Message 114 by mihkel4397, posted 02-16-2005 10:28 AM mihkel4397 has replied

Replies to this message:
 Message 129 by mihkel4397, posted 02-16-2005 3:56 PM pink sasquatch has replied
 Message 135 by JonF, posted 02-16-2005 6:00 PM pink sasquatch has replied

  
Minnemooseus
Member
Posts: 3884
From: Duluth, Minnesota, U.S. (West end of Lake Superior)
Joined: 11-11-2001


Message 126 of 138 (185919)
02-16-2005 3:39 PM
Reply to: Message 123 by Chiroptera
02-16-2005 1:11 PM


Ediacaran Fauna
If you're up to it, it seems to me that the Ediacaran Fauna are deserving of a topic of their own. What is in this topic is pretty much destined to be lost in the bulk of postings.

Moose


Professor, geology, Whatsamatta U
Evolution - Changes in the environment, caused by the interactions of the components of the environment.
"Do not meddle in the affairs of cats, for they are subtle and will piss on your computer." - Bruce Graham

This message is a reply to:
 Message 123 by Chiroptera, posted 02-16-2005 1:11 PM Chiroptera has replied

Replies to this message:
 Message 130 by Chiroptera, posted 02-16-2005 4:09 PM Minnemooseus has not replied

  
mihkel4397
Inactive Member


Message 127 of 138 (185920)
02-16-2005 3:44 PM
Reply to: Message 123 by Chiroptera
02-16-2005 1:11 PM


Re: That first life form
Thanks for the references!
I was very interested, as I surmised that this must be fundamental information, less than 5 years old. I am only familiar with Ediacaran fossils of primitive clumps and pancakes, lacking any of the distinguishing features of the species of the Cambrian explosion.

Best,


Mihkel

This message is a reply to:
 Message 123 by Chiroptera, posted 02-16-2005 1:11 PM Chiroptera has replied

Replies to this message:
 Message 134 by Chiroptera, posted 02-16-2005 4:31 PM mihkel4397 has not replied

  
mihkel4397
Inactive Member


Message 128 of 138 (185923)
02-16-2005 3:50 PM
Reply to: Message 124 by JonF
02-16-2005 1:20 PM


Re: there was no "first" life form
That was very good - thanks!
May I in return give you a quote from Richard Dawkins (The Blind Watchmaker), which I believe is very much at the heart of the matter:

"As long as we can speculate freely about naturalistic explanations to nature and life we shall keep ignoring all the evidence that points to intelligent design, no matter how strong this evidence is, and even if it takes engaging in scientific
acrobatics."

This sums up a large portion of the discussion.


Mihkel

This message is a reply to:
 Message 124 by JonF, posted 02-16-2005 1:20 PM JonF has not replied

Replies to this message:
 Message 132 by crashfrog, posted 02-16-2005 4:23 PM mihkel4397 has not replied
 Message 133 by Quetzal, posted 02-16-2005 4:30 PM mihkel4397 has not replied

  
mihkel4397
Inactive Member


Message 129 of 138 (185927)
02-16-2005 3:56 PM
Reply to: Message 125 by pink sasquatch
02-16-2005 2:00 PM


Re: most conservative estimates
I provided three references in an earlier posting 02/16/05.


Mihkel

This message is a reply to:
 Message 125 by pink sasquatch, posted 02-16-2005 2:00 PM pink sasquatch has replied

Replies to this message:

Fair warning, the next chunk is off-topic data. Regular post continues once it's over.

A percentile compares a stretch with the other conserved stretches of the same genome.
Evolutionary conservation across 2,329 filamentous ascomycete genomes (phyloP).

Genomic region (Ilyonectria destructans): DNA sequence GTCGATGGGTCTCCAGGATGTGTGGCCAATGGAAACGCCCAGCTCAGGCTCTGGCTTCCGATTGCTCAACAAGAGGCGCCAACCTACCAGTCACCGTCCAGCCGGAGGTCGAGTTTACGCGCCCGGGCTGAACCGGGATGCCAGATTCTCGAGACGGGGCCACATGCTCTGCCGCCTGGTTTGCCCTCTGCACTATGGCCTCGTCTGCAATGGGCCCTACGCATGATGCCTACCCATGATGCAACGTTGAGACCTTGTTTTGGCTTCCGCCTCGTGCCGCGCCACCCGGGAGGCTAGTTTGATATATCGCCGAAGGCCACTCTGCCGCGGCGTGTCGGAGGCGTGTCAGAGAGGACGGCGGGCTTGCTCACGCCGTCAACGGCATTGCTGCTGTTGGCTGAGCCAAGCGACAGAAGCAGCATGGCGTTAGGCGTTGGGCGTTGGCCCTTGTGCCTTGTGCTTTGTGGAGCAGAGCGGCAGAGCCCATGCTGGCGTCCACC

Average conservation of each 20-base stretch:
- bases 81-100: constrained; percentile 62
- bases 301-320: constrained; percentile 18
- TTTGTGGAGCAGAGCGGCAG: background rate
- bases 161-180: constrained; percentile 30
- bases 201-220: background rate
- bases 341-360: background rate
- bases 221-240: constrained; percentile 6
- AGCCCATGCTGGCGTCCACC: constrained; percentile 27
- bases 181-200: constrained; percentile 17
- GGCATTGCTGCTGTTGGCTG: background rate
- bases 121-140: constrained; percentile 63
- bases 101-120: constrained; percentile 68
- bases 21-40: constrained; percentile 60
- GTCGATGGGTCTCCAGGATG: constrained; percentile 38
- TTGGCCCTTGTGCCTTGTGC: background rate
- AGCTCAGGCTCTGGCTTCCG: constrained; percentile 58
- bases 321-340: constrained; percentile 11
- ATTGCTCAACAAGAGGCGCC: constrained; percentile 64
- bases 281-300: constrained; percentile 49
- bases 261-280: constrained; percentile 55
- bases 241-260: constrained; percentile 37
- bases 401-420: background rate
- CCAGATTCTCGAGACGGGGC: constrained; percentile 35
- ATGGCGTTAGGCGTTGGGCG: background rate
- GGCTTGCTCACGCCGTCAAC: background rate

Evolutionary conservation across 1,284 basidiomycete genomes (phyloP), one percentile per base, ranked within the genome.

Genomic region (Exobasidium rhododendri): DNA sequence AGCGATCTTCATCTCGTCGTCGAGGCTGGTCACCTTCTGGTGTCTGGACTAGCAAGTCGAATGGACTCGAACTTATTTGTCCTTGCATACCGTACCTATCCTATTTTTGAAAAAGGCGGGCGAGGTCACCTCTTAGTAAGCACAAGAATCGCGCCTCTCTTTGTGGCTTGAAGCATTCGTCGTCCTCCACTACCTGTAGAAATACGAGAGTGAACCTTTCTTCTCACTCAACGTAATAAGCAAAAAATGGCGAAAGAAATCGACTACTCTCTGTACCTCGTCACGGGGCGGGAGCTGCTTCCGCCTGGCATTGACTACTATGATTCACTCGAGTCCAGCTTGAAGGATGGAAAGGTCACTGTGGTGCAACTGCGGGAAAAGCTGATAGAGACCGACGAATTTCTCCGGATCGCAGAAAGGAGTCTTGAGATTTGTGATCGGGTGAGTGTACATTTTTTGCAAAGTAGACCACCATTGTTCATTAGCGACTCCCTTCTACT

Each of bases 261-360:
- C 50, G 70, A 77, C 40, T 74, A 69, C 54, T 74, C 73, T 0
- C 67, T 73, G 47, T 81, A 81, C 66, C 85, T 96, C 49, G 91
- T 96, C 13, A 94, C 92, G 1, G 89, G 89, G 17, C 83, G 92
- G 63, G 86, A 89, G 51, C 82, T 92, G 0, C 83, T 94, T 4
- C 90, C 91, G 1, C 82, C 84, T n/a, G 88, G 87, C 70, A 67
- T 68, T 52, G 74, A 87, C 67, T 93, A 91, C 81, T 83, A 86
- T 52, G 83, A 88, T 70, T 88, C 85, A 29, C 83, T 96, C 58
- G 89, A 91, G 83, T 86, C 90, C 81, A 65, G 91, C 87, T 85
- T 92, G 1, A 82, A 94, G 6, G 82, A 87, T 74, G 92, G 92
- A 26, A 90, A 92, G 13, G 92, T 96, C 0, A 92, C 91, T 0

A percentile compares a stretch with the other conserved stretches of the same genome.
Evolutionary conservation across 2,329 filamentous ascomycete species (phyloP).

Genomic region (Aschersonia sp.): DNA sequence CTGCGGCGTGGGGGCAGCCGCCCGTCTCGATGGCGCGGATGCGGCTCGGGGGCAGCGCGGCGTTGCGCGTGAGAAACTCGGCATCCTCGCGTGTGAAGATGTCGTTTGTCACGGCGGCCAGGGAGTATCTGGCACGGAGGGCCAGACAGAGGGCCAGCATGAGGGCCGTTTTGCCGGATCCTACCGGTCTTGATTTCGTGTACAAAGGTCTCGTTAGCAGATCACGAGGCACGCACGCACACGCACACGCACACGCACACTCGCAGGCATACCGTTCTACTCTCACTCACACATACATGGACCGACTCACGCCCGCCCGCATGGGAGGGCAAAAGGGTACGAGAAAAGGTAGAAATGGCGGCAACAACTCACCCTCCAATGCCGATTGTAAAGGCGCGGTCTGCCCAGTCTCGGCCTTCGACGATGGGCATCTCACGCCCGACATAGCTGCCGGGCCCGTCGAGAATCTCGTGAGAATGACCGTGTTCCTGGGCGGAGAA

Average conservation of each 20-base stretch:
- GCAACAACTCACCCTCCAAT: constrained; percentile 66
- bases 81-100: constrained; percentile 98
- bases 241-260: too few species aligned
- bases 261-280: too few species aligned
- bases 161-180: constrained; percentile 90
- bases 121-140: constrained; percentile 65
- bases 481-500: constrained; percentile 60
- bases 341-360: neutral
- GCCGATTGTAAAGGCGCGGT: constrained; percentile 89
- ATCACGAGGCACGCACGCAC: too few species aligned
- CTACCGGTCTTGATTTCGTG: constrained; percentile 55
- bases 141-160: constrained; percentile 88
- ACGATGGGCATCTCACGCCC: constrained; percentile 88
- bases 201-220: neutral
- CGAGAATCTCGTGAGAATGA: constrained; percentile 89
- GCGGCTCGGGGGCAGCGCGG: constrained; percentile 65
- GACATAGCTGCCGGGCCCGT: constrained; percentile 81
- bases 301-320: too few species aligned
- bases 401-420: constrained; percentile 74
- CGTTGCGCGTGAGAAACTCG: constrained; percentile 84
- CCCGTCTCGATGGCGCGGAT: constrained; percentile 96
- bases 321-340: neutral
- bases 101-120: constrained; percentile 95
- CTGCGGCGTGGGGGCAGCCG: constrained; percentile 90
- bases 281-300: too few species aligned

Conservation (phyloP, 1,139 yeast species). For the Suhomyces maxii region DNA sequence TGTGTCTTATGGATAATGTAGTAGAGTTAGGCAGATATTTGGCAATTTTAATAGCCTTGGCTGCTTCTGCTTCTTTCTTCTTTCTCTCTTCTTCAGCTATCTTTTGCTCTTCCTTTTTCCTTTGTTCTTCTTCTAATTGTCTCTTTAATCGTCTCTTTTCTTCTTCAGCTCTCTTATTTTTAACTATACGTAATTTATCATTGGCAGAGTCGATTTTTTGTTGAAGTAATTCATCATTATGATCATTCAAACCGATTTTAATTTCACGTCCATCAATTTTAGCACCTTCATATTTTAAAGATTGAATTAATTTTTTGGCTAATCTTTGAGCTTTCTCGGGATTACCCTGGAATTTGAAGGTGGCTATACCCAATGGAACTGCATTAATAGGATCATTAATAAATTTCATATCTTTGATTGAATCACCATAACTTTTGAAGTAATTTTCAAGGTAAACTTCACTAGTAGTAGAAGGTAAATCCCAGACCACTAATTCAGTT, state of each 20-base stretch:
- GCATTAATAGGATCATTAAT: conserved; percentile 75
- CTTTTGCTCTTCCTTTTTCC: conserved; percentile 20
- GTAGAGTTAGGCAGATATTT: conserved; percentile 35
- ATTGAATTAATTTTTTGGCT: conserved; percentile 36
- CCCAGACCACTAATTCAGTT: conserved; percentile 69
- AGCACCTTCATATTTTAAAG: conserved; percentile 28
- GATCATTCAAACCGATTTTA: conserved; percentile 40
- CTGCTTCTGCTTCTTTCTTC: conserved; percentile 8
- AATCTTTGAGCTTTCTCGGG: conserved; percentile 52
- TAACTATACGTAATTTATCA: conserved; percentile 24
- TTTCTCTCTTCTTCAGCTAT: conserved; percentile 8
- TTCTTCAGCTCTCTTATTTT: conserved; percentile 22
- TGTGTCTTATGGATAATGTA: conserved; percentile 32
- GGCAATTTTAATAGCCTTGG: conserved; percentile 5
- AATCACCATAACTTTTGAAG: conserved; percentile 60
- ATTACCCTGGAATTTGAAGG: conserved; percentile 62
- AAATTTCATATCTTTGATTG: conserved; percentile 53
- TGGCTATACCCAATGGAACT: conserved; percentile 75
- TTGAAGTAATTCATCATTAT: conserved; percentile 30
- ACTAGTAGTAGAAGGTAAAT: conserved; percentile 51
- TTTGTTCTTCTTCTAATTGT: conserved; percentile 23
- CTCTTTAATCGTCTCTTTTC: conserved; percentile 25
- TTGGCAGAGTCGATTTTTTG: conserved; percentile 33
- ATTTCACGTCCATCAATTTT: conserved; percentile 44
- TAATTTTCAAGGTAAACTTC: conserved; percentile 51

Message 131 by jar, posted 02-16-2005 4:16 PM mihkel4397 has not replied
 Message 136 by pink sasquatch, posted 02-17-2005 1:03 AM mihkel4397 has not replied

  
Chiroptera
Inactive Member


Message 130 of 138 (185931)
02-16-2005 4:09 PM
Reply to: Message 126 by Minnemooseus
02-16-2005 3:39 PM


Re: Ediacaran Fauna
This would be an interesting topic. Unfortunately, I am not an expert in this, and I would have to do a lot of research to write something worthy of being an original post; right now, I don't have the time for it. It would be very good for me to learn something new, so maybe I'll make it a project that I'll eventually do. So maybe at some point in the future, if no one else does it in the meantime (hint, hint), the Ediacaran fauna will appear as a new topic.

This message is a reply to:
 Message 126 by Minnemooseus, posted 02-16-2005 3:39 PM Minnemooseus has not replied

  
jar
Member
Posts: 33957
From: Texas!!
Joined: 04-20-2004
Member Rating: 2.0


Message 131 of 138 (185935)
02-16-2005 4:16 PM
Reply to: Message 129 by mihkel4397
02-16-2005 3:56 PM


Re: most conservative estimates
I provided three references in an earlier posting 02/16/05.

If you are refering to Message 120 then they weren't of much use.

Basic References:

M. Radman and R. Wagner, "The High Fidelity od DNA Duplication", Scientific American, August 1988.

Mettler at al, "Population Genetics and Evolution", Prentice Hall, Englewood Cliffs, NJ, 1988.

A scientific, but more popular reference (useful in that it shows a simplified version of the calculation principles):

Gerald L. Schroeder, "The Science of God" pp. 119-123.Broadway Books, 1998.

"The High Fidelity od {sic} DNA Duplication" is on “Why are so few mistakes made when DNA is duplicated?”

The next is simply a referal to a text.

The third is certainly not something even a Christian would take seriously.

But no where have you given anyone anything to go on other than your assertions.


Aslan is not a Tame Lion

This message is a reply to:
 Message 129 by mihkel4397, posted 02-16-2005 3:56 PM mihkel4397 has not replied

  
crashfrog
Member (Idle past 788 days)
Posts: 19762
From: Silver Spring, MD
Joined: 03-20-2003


Message 132 of 138 (185936)
02-16-2005 4:23 PM
Reply to: Message 128 by mihkel4397
02-16-2005 3:50 PM


Re: there was no "first" life form